Grassy weeds in your lawn are the most difficult pests to identify and control.  For the average homeowner, telling them apart is near impossible, and getting rid of weeds like crabgrass is usually an even harder task.  Here we will talk about some common lawn killing weeds in the northeast and what you can do to control them.   CRABGRASS The most problematic of all lawn weeds, crabgrass can be more easily identified than other grassy weeds.  Crabgrass is an annual weed, which spreads from last year’s seeds.  It can be identified by its purplish-red stems near the soil, and its finger-like projections that give it its name. To control this weed you must use an aggressive pre-emergent plan that should include half-applications in Fall and then again in Spring. Read more on Crabgrass Here:https://greenteamct.com/2019/04/22/reminder-your-time-to-prevent-crabgrass-ends-soon/ Goosegrass Goosegrass is another summer annual that will emerge around the same time as Crabgrass.  The difference in appearance will be that it only grows in tufts, bunches with a single tap root, and has bleached stems that are often flattened to the ground. Seedheads will resemble a zipper-like pattern and gives it an easy way to make an identification.  Goosegrass needs to be treated like crabgrass, with an aggressive pre-emergent strategy and proper watering. Very dry and compacted soil is preferable to this weed, so keeping your soil in a healthy condition can help deter Goosegrass growth. Read about another common lawn weed here: https://greenteamct.com/spring-lawn-pest-control-spotlight-the-early-bloomer-common-chickweed     Yellow Nutsedge It is almost amazing how common this weed is in lawns, yet how overlooked it can be.  Nutsedge can blend well with preferable grasses...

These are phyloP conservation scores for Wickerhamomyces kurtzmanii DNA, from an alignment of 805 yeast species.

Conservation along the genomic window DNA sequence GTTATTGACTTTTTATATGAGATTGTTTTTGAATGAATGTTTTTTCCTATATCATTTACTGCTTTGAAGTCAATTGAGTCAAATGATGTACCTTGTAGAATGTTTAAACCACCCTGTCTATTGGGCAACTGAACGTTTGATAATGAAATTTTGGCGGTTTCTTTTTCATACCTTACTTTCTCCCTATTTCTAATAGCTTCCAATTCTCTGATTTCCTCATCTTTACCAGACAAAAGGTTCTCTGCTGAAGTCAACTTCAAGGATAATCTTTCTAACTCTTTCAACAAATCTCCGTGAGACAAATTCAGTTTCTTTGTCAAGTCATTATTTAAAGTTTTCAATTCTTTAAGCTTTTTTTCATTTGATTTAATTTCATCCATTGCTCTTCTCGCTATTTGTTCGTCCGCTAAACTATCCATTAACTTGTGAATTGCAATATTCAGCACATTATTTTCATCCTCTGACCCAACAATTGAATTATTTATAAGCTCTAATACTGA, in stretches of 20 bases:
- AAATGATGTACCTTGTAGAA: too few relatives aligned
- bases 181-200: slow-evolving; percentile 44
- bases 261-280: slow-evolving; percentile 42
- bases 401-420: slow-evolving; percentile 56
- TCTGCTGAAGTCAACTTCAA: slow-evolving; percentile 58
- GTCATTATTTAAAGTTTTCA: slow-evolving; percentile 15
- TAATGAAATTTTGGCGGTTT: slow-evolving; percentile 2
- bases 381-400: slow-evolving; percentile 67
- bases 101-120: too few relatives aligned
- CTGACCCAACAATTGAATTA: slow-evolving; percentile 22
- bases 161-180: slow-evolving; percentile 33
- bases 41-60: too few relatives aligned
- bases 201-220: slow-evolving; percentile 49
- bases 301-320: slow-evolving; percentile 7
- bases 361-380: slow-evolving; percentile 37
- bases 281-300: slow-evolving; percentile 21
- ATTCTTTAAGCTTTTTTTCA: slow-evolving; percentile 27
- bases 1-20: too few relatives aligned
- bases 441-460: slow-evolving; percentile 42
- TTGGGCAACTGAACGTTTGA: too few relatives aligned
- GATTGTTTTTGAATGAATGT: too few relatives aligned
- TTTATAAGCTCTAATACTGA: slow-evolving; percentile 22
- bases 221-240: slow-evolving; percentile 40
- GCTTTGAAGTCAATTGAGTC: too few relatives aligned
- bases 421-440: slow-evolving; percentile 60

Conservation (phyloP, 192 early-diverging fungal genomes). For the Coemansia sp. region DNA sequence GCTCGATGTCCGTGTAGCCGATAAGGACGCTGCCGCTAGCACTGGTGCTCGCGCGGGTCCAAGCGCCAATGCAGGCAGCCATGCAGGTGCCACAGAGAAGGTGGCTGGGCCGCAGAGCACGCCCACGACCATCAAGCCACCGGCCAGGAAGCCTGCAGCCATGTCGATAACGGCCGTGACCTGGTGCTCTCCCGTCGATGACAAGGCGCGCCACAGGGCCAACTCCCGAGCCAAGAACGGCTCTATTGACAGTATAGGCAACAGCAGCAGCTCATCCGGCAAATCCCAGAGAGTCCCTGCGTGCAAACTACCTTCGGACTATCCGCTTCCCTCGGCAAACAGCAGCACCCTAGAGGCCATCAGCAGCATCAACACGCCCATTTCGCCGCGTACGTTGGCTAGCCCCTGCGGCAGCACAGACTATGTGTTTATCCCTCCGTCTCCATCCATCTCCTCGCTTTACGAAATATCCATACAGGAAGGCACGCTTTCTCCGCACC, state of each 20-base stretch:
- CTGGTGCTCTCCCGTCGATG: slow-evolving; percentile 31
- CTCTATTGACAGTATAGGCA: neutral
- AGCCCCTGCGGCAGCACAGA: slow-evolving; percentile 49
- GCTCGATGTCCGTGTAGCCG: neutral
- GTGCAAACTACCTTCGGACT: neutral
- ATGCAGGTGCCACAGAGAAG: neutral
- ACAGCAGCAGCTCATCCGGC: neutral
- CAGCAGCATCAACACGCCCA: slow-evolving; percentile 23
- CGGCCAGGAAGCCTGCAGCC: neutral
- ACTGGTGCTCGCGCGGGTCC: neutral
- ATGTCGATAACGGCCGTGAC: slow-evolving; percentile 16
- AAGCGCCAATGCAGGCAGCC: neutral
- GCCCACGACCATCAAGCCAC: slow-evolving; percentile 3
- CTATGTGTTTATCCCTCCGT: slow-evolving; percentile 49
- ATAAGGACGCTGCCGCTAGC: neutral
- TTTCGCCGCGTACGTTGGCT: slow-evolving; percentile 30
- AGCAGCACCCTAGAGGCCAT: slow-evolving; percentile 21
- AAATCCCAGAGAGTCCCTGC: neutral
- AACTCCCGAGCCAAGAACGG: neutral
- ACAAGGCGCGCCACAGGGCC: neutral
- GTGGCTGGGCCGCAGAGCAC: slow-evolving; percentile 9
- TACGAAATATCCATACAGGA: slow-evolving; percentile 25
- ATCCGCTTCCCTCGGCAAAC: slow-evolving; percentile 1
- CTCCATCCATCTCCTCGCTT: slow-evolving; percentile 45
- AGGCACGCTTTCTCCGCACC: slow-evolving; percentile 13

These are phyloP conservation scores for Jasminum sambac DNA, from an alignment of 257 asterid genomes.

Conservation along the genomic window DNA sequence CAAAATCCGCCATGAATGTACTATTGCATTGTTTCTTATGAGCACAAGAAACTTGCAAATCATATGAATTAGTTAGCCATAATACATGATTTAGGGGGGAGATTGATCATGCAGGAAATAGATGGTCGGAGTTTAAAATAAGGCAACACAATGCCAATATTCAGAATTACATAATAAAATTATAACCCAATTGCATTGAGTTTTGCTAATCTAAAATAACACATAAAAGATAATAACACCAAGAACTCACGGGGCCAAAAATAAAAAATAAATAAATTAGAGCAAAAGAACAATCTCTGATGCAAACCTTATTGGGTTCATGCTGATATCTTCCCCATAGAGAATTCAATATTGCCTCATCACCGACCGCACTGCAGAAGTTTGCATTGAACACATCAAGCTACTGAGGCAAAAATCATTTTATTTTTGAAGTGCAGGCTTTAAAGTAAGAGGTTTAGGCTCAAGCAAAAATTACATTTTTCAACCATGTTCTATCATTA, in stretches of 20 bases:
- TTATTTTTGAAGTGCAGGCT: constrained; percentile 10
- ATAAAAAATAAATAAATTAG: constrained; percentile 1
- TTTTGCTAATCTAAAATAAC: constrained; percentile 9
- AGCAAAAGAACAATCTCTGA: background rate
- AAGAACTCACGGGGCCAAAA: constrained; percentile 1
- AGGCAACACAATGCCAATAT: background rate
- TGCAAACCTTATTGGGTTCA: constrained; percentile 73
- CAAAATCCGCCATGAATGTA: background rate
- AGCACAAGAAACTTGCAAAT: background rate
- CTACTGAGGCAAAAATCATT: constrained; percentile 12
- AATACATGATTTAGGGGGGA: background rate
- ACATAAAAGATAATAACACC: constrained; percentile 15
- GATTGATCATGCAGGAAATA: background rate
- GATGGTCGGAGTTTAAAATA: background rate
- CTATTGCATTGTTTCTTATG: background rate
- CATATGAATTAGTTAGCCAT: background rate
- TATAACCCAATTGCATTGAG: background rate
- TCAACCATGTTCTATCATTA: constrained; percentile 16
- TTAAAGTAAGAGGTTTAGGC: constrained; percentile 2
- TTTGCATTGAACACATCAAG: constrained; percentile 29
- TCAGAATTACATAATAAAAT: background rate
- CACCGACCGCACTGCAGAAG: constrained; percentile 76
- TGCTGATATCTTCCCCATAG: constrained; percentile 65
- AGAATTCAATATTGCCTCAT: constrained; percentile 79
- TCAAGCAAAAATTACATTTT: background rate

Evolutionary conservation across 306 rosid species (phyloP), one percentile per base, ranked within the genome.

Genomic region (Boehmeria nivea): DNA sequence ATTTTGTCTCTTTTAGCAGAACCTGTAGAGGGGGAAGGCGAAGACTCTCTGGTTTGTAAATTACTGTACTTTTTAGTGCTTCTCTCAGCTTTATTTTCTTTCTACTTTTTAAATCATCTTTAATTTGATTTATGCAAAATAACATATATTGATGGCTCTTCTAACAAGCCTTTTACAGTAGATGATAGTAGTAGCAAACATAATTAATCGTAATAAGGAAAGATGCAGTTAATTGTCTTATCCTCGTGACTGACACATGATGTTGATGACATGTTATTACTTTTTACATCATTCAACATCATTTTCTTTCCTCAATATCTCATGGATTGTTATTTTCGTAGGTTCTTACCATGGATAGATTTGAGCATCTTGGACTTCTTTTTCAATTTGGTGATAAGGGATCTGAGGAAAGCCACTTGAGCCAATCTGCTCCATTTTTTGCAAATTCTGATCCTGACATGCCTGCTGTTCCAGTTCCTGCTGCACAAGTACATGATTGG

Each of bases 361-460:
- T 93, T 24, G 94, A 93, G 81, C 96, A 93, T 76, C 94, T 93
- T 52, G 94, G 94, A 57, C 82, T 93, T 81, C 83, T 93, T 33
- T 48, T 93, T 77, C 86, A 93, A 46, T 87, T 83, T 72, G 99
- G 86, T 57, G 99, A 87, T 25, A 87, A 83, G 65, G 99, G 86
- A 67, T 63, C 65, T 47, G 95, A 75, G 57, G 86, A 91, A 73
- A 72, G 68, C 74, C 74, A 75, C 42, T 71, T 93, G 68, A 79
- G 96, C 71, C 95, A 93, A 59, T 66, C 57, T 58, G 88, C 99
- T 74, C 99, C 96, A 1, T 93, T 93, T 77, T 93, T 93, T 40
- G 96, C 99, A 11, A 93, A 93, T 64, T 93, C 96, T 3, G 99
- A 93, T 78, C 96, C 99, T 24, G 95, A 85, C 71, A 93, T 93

U.S. EPA reaffirms that glyphosate does not cause cancer

U.S. EPA reaffirms that glyphosate does not cause cancer